U.S. home prices rose slightly less than what was anticipated for the month of March, according to new data from the S&P/Case-Shiller U.S. National Home Price Index. But the gains were enough to reach a 33-month high, climbing at the strongest rate in nearly three years.
The national home price index increased 5.8 percent in March, while analysts were expecting home prices to rise by 5.9 percent for the month, according to Thomson Reuters consensus estimates.
Meanwhile, the widely tracked 20-city home price index rose 5.9 percent from a year ago in March, the most since July 2014.
The latest data released Tuesday shows that home prices continued their impressive rise, across the country, over the past 12 months.
Home prices had hit a record in September, and the pace of growth accelerated ever since then. Among the 20 cities surveyed for this report, Seattle, Portland and Dallas just reported their highest year-over-year gains.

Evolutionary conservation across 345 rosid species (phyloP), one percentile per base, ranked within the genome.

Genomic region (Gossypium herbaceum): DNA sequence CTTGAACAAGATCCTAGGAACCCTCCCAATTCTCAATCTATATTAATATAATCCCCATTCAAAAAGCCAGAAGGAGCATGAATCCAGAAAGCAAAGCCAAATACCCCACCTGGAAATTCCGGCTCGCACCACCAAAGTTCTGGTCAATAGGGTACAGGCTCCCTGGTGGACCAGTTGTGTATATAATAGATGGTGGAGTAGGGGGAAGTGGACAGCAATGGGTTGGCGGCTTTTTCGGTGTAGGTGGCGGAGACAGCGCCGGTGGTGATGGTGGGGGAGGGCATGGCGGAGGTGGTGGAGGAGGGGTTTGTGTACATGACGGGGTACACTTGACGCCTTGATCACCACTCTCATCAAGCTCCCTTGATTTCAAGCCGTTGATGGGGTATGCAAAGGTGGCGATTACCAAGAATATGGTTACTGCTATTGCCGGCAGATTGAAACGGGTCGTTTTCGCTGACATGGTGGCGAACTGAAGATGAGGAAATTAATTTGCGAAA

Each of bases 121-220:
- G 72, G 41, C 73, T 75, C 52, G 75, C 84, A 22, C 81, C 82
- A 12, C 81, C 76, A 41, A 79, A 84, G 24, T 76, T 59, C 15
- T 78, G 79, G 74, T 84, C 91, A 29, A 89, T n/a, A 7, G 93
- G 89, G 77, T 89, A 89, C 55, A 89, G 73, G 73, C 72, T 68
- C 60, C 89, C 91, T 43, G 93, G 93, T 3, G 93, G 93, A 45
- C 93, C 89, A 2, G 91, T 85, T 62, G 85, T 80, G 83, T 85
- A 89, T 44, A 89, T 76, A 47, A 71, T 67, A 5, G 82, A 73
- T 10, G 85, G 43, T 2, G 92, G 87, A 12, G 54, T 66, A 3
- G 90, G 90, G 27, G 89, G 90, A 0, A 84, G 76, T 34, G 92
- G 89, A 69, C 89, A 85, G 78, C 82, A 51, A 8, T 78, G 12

The smallest gain of 4.1 percent was in New York.
"People are staying in their homes longer rather than selling and trading up," David Blitzer, managing director and chairman of the index committee at S&P Dow Jones Indices, said in a statement. "If mortgage rates, currently near 4%, rise further, this could deter more people from selling and keep pressure on inventories and prices."
"While prices cannot rise indefinitely, there is no way to tell when rising prices and mortgage rates will force a slowdown in housing."
The S&P CoreLogic Case-Shiller Indices is a monthly report published on the last Tuesday of each month and tracks the price path of typical single-family homes located in each metropolitan area provided.